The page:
This post updates our July 2017 blog, when we informed you that the Massachusetts legislature had just passed a new Pregnant Workers Fairness Act. As we said then, and what remains true now, the law goes into effect on April 1, 2018. So, workers and employers should both be ready to comply with this added layer of protection for pregnant employees.
As expected, the Massachusetts Commission Against Discrimination–the agency endowed with oversight of workplace discrimination–has recently provided some additional information about the contours of the new law. Instead of enacting “regulations”, however, the MCAD has simply issued a two-page “guidance” document. (Perhaps in a future post, we’ll describe the difference between these varying administrative decisions.)
The MCAD’s Guidance on the Pregnant Workers Fairness Act highlights a number of items, such as the following:
- Upon request, employers have an obligation to communicate with employees, or engage in an “interactive process”, in order to determine reasonable accommodation for pregnancy or pregnancy-related conditions.
- Employers must accommodate pregnancy-related conditions, such as the need to express breast, unless doing so would pose an undue hardship.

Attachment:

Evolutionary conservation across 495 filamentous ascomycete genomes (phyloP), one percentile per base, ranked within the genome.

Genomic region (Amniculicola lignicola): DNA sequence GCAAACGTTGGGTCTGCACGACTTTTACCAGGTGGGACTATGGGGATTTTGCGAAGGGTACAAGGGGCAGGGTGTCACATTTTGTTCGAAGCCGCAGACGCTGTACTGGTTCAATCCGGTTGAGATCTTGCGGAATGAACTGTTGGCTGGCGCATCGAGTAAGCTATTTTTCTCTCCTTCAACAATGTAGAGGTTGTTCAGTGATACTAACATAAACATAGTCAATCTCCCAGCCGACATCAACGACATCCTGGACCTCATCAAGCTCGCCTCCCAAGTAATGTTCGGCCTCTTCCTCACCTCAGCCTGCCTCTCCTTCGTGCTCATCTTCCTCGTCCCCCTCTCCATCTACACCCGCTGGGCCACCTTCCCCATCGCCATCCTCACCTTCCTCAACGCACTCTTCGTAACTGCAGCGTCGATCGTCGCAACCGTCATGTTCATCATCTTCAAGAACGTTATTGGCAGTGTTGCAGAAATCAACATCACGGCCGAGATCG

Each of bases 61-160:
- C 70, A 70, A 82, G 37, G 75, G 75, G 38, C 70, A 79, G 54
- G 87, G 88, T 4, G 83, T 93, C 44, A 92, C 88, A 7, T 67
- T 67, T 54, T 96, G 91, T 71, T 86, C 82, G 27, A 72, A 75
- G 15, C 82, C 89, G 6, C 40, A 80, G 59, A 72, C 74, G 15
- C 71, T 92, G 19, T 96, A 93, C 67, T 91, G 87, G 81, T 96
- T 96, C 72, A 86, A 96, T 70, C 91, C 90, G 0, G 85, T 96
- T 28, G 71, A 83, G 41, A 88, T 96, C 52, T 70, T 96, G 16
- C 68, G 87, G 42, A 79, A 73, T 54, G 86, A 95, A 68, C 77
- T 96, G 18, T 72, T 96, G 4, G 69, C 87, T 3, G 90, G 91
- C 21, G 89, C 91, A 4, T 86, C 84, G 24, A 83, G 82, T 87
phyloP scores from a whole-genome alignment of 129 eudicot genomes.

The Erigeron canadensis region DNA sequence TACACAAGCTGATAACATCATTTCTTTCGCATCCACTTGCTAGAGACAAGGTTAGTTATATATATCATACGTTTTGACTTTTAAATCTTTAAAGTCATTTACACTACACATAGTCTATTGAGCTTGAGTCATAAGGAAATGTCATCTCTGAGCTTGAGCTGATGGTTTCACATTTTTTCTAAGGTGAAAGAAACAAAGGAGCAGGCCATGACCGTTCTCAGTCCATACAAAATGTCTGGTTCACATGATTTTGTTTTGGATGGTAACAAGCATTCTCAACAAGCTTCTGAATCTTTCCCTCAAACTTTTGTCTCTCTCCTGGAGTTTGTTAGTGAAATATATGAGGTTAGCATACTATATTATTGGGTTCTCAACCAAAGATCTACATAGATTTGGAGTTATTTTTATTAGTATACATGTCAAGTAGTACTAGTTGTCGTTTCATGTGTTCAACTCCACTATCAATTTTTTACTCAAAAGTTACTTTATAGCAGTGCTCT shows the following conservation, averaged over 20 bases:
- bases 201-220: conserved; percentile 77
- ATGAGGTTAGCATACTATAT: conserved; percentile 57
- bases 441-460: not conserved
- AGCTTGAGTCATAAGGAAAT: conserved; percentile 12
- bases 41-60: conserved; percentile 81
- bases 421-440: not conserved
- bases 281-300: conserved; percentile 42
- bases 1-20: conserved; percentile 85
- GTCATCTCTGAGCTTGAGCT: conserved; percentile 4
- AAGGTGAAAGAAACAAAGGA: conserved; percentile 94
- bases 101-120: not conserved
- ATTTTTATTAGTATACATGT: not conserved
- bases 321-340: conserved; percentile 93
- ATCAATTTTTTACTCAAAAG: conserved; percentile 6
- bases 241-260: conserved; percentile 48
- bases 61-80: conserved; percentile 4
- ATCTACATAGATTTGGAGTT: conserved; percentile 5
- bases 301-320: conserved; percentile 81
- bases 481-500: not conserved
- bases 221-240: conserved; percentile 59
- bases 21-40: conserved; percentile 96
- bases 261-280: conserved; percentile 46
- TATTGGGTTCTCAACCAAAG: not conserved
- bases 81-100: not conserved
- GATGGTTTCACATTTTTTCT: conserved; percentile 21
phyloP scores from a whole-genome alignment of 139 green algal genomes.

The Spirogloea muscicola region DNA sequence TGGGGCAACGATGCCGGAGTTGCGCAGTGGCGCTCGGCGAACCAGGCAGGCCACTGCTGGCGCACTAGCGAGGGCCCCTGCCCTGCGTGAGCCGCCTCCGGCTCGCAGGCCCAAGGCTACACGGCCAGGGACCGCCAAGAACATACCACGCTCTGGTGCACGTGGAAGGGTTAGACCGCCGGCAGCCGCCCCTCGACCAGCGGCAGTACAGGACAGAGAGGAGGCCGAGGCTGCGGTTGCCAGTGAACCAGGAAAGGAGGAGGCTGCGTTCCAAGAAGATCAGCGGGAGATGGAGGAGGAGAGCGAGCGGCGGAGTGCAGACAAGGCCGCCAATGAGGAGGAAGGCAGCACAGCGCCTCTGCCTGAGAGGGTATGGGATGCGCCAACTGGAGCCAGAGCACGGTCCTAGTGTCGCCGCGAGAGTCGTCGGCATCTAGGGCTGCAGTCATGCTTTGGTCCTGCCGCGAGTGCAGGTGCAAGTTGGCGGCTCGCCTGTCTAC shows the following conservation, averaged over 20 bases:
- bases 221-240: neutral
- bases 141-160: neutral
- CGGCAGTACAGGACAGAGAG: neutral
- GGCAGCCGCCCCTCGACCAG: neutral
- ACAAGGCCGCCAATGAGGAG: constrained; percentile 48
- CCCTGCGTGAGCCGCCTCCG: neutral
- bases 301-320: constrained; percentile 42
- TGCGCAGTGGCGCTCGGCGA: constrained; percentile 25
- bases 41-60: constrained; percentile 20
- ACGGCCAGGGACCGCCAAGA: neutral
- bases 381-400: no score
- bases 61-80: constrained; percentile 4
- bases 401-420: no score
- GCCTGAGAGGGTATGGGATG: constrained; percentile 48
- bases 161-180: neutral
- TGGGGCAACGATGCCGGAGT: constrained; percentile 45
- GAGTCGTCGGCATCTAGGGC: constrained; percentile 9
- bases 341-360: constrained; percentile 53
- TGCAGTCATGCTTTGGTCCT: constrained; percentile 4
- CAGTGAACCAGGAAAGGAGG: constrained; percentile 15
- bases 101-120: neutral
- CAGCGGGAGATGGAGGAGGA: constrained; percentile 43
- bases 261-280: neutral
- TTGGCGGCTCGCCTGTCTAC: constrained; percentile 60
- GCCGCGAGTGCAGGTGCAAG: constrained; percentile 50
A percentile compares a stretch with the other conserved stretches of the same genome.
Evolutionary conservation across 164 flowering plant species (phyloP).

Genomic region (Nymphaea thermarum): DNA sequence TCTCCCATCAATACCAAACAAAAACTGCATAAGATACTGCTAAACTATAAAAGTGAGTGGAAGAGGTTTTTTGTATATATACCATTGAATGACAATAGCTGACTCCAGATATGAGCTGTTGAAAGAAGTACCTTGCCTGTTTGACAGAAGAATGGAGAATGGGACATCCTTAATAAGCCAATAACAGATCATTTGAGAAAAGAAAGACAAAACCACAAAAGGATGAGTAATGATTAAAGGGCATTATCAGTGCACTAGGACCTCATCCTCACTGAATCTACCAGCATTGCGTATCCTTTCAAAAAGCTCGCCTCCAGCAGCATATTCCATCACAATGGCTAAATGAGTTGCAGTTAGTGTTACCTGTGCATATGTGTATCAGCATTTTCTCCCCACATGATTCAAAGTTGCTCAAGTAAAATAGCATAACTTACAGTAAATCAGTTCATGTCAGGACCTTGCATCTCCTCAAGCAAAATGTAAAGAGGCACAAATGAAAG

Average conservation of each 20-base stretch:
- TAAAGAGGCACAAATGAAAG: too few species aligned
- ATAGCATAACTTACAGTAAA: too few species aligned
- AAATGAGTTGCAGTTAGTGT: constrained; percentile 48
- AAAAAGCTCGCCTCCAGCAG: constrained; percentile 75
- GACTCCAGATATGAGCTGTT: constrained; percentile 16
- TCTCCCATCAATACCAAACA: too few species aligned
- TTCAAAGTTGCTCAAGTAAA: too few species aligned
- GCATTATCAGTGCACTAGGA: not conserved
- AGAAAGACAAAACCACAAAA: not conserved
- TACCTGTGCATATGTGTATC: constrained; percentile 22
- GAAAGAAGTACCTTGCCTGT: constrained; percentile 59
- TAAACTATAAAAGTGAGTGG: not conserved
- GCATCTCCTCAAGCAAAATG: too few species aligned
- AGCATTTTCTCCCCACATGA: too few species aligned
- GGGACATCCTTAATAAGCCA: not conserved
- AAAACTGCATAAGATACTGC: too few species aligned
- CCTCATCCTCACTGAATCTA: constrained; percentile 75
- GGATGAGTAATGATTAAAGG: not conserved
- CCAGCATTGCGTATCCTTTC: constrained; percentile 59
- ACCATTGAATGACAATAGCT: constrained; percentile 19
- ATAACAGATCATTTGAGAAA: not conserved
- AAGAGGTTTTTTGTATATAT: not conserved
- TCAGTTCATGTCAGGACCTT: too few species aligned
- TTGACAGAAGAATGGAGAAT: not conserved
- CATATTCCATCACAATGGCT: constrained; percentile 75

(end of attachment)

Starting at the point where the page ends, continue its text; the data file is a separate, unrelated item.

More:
- Employers cannot require pregnant employees to accept a specific accommodation if another reasonable accommodation would enable the workers to perform the essential functions of their jobs without undue hardship.
- Employers cannot require medical documentation about certain specific accommodation requests, i.e., for: “(i) more frequent restroom, food or water breaks; (ii) seating; (iii) limits on lifting no more than 20 pounds; and (iv) private, non-bathroom space for expressing breast milk.”
There are also precise notice requirements about the new law that employers must give to both new and existing employees.
Being pregnant at work, or returning to work after giving birth, can be a stressful experience. Attorney Nathan Olin at Olin Lippiello LLP has long fought for the rights of pregnant women in the workplace. (He represents occasional employers as well.) If you believe you are confronting discrimination or unfair treatment based on pregnancy status, give him a call or email him. He’d be happy to talk about the PWFA and the other Massachusetts and federal laws that might apply to your particular situation.